Ontario's Healthy Kids Strategy
In May 2012, the Ministry of Health and Long-Term Care assembled a group of experts to serve on its Healthy Kids Panel and provide advice on how to achieve the government's goal of reducing childhood obesity.
In response to the panel's recommendations, the government created Ontario's Healthy Kids Strategy focused on three priorities:
- Healthy Start - supporting healthy pregnancy and early years to build the foundation for healthy childhood and beyond.
- Healthy Food - initiatives to promote healthy eating, achieving healthy weights and healthy childhood development.
- Healthy Active Communities - building healthy environments for kids in their communities.
To help babies get the best start in life, Ontario is helping families by:
- Providing 24 hour telephone access to expert support for mothers who are breastfeeding.
- Supporting Ontario's hospitals and community health care organizations with training and resources to help them achieve the World Health Organization's Baby-Friendly Initiative designation and adopt clinical best practices in infant feeding.
- Targeted support for mothers in population groups that have lower rates of breastfeeding, such as women having their first baby, Aboriginal women and women who plan to return to work within six months, among others.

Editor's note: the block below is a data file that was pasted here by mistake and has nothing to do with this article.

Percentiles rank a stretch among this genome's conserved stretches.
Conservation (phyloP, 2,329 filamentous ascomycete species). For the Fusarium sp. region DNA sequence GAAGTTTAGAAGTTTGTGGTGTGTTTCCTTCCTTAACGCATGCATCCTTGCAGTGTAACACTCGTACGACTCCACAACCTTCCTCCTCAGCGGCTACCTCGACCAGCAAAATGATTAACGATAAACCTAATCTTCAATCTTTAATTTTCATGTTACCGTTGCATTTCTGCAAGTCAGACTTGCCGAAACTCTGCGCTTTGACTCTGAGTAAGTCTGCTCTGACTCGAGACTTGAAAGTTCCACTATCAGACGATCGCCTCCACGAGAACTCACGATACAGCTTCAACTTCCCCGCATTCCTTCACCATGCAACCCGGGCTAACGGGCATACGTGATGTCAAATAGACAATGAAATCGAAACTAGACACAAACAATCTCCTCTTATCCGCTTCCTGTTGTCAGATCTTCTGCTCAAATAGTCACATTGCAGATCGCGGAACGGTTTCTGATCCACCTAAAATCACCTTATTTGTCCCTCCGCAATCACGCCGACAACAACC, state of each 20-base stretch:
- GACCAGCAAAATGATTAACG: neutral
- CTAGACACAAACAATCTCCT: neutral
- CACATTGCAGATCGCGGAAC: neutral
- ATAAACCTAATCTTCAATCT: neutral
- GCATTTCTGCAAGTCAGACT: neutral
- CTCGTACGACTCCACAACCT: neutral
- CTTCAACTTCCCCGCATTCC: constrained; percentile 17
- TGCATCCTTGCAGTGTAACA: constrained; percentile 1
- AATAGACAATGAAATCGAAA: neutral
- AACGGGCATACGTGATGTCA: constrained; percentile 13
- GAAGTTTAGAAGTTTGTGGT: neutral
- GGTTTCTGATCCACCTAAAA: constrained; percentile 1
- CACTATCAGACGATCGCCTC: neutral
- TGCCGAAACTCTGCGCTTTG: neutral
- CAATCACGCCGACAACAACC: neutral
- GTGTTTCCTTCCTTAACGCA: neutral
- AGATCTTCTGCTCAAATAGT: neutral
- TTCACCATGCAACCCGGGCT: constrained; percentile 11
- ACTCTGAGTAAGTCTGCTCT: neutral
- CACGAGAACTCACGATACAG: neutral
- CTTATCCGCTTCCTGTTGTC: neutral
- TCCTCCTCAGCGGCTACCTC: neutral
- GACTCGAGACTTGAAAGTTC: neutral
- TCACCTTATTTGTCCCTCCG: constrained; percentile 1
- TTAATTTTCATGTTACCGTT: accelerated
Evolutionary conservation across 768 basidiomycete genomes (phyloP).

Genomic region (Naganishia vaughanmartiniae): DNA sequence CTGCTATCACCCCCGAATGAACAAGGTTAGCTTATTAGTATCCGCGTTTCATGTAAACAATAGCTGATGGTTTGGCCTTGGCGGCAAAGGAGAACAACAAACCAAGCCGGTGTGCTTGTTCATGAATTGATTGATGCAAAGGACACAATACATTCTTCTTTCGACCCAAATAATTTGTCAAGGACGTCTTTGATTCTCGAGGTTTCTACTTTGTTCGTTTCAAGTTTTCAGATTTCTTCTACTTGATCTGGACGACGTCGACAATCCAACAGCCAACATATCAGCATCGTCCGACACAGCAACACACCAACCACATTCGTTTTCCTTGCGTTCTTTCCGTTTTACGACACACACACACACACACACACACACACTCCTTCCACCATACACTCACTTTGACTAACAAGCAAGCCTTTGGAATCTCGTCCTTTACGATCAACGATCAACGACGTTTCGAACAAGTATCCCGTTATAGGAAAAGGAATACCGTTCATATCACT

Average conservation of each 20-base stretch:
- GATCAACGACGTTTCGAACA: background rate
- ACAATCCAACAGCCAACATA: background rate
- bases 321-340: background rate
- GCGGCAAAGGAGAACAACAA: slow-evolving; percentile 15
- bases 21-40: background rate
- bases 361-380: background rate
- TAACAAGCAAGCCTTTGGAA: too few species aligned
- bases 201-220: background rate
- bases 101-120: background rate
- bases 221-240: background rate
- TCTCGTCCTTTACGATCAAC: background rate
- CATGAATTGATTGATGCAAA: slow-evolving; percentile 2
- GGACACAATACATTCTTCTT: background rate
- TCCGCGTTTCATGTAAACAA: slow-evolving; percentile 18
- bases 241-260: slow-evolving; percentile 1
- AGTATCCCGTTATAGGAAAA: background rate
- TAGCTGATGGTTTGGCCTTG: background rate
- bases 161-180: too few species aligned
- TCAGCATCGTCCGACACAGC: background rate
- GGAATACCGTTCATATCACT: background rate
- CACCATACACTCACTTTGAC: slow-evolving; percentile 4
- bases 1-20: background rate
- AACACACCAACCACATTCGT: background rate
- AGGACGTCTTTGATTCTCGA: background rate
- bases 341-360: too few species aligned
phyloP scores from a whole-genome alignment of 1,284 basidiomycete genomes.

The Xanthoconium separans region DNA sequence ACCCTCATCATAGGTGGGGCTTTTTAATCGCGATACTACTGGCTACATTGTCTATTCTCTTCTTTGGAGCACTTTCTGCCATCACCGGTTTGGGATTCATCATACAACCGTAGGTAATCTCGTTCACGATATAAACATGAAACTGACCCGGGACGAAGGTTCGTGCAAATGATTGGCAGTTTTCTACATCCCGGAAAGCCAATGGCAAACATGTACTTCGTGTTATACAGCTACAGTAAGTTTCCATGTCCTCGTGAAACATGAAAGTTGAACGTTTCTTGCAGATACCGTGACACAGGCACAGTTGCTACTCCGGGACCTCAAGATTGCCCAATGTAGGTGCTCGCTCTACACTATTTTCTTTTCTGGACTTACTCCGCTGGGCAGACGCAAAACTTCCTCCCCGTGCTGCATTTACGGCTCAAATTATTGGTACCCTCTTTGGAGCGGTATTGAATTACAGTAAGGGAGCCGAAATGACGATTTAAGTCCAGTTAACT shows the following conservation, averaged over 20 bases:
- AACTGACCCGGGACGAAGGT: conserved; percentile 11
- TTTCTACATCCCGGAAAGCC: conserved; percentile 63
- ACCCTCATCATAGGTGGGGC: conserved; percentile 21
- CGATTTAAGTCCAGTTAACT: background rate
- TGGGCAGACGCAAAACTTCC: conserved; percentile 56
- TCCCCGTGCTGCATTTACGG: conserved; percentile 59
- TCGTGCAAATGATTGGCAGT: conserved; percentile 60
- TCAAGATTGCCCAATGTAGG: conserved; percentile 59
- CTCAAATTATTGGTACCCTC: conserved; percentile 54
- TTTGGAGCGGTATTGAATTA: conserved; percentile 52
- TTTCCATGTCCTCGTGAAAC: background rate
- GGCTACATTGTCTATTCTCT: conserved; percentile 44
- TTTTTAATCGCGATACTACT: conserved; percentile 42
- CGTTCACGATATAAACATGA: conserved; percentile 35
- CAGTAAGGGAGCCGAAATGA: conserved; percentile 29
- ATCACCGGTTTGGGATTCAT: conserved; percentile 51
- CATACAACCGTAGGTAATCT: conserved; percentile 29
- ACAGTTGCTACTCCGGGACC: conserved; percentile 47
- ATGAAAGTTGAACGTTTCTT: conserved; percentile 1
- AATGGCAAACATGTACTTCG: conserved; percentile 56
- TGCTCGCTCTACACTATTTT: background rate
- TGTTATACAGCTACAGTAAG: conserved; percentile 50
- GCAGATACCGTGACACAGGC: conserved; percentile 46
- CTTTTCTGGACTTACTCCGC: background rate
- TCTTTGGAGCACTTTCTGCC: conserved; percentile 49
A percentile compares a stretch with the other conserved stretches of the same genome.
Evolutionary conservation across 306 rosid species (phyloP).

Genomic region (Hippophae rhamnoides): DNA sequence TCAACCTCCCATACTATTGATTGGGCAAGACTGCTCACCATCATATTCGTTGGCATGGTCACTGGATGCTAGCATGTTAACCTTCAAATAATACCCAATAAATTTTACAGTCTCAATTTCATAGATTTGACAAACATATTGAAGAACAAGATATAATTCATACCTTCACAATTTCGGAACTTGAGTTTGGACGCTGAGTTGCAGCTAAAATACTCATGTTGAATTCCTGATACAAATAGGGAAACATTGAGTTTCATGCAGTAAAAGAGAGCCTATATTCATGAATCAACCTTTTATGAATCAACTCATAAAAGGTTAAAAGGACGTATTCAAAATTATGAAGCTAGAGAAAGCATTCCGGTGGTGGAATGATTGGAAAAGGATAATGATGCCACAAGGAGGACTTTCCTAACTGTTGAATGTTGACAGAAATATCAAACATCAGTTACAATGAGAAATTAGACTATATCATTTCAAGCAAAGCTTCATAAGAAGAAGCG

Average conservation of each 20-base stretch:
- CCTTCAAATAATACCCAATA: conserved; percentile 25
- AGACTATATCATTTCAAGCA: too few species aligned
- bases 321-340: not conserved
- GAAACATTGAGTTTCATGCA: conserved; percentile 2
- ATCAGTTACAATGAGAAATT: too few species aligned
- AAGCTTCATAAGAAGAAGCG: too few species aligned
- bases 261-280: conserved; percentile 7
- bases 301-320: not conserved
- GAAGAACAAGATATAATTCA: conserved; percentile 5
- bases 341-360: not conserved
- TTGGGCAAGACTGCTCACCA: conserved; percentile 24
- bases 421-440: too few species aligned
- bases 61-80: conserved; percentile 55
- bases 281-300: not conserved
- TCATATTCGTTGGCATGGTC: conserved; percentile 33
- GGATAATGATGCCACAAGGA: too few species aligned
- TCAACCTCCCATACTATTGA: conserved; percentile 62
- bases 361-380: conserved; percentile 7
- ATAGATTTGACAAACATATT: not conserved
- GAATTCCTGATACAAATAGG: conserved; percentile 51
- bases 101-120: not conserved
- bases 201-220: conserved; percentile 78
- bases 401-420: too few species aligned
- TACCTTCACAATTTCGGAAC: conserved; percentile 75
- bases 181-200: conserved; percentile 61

To help parents and their children make healthier food choices, Ontario intends to introduce legislation that would require large chain restaurants to include calories and potentially other nutritional information on their menus.
A vast majority of Ontarians (95 per cent) support requiring fast food restaurants list nutritional information on their menus (Ipsos Reid, 2011).
The ministry has also consulted with industry and health sector leaders on how to address the marketing of unhealthy food and beverages aimed at kids.
These initiatives would build on steps the government has already taken, including new investments in Ontario's Student Nutrition Program to create more than 200 new breakfast and morning meal programs for approximately 33,000 kids in higher-needs communities, including First Nations communities.
Healthy Active Communities
Ontario is focusing on building healthier environments for children and youth to grow up in.
They include new measures to protect kids from the harmful effects of smoking, making it harder for youth to obtain tobacco products, making tobacco products less tempting and new limits on smoking in public places.
Ontario is also offering communities resources to help children eat better and get more active through the Healthy Kids Community Challenge.
The challenge is providing selected communities with up to $1.5 million in funding, training and other resources over four years to implement community programs and activities. Local programs will focus on healthy eating, physical activity and appropriate sleep for children and youth.